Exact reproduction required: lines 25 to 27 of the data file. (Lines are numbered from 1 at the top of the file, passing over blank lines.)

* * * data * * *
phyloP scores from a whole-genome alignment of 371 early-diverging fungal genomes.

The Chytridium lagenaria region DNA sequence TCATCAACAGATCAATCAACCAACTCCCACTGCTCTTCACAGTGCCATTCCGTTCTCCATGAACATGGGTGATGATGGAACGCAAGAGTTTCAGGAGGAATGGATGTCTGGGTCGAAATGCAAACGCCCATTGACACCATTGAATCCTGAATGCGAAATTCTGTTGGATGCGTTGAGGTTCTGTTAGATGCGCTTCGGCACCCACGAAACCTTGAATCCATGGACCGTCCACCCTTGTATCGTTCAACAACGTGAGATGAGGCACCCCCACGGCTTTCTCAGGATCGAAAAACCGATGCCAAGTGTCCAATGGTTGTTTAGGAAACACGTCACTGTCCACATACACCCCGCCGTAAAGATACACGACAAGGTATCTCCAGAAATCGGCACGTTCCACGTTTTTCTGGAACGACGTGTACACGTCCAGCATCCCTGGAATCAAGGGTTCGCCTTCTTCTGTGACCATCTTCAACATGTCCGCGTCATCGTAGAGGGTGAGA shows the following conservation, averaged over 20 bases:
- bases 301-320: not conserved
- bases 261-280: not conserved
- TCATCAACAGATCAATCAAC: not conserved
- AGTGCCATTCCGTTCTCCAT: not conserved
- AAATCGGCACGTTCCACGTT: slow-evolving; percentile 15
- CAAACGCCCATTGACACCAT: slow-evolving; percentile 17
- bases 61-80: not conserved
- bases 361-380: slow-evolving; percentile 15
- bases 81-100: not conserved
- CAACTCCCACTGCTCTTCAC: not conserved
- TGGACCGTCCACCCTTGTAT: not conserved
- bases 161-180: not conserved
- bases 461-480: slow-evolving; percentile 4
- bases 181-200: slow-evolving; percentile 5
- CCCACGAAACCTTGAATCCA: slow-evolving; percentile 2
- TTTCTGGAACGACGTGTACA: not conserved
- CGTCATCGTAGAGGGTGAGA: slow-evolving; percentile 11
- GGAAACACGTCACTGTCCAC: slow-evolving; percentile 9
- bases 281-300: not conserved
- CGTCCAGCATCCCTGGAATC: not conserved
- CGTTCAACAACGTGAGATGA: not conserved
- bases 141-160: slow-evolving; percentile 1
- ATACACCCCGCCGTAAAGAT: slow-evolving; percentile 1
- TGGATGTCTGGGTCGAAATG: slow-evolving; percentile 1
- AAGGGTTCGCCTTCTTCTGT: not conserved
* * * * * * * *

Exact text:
- ATACACCCCGCCGTAAAGAT: slow-evolving; percentile 1
- TGGATGTCTGGGTCGAAATG: slow-evolving; percentile 1
- AAGGGTTCGCCTTCTTCTGT: not conserved